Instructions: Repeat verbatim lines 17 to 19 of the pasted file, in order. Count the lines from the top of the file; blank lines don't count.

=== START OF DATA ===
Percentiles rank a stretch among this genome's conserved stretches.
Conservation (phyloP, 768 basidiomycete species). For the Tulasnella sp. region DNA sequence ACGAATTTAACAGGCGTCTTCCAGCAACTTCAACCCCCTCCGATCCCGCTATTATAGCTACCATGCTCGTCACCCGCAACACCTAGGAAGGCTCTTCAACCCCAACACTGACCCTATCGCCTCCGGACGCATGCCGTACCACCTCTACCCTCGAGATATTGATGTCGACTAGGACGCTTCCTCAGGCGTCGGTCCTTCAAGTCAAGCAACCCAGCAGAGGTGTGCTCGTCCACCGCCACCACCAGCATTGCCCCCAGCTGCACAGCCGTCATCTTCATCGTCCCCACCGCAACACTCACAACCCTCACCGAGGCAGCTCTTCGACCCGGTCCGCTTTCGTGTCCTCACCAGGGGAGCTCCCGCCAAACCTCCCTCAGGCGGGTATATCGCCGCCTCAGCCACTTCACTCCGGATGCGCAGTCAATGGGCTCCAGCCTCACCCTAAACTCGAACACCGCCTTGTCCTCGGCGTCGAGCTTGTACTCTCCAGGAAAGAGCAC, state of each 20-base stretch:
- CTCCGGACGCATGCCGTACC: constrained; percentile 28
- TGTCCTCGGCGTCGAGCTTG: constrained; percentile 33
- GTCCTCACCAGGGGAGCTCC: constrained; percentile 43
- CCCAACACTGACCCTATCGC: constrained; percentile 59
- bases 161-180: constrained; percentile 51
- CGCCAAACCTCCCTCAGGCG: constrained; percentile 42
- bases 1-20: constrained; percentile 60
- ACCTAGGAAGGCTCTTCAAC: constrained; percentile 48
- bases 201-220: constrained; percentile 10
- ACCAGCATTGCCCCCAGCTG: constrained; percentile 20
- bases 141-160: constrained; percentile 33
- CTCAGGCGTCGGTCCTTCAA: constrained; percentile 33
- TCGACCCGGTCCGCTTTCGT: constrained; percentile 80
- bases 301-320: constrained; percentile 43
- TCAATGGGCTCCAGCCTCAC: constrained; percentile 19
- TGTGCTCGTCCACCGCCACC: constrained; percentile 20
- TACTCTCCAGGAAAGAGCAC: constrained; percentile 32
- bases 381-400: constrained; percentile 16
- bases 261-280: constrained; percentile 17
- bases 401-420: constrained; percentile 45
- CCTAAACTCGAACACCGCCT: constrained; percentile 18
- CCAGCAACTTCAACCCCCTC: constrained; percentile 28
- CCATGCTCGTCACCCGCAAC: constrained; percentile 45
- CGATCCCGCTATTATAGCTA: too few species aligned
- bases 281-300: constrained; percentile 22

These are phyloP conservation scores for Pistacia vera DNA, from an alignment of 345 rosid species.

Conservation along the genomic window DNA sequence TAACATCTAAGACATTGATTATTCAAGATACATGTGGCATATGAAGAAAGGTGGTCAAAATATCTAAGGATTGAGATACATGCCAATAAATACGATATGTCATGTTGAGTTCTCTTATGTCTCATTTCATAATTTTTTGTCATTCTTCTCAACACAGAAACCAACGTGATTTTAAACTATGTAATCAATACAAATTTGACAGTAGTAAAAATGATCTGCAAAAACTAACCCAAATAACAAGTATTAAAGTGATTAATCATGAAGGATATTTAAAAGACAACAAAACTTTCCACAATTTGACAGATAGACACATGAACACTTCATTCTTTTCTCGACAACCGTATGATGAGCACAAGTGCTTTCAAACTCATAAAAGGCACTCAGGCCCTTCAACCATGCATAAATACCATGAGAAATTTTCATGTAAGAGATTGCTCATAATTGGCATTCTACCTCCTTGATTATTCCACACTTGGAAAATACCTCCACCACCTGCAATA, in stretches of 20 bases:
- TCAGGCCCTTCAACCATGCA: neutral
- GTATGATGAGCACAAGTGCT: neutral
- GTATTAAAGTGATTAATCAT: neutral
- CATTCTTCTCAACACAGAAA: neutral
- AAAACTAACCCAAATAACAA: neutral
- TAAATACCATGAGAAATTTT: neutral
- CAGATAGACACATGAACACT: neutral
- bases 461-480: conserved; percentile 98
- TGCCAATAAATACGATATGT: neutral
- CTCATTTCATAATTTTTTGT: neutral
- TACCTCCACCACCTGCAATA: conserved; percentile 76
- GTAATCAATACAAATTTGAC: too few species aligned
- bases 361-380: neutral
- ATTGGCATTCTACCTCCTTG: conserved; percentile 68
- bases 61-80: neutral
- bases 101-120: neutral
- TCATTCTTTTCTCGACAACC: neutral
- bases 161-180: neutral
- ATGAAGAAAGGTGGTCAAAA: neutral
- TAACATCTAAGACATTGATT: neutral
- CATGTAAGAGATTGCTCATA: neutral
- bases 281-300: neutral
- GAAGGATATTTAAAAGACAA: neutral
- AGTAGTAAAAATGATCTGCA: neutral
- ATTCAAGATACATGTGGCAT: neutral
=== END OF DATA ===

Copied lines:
- TCAATGGGCTCCAGCCTCAC: constrained; percentile 19
- TGTGCTCGTCCACCGCCACC: constrained; percentile 20
- TACTCTCCAGGAAAGAGCAC: constrained; percentile 32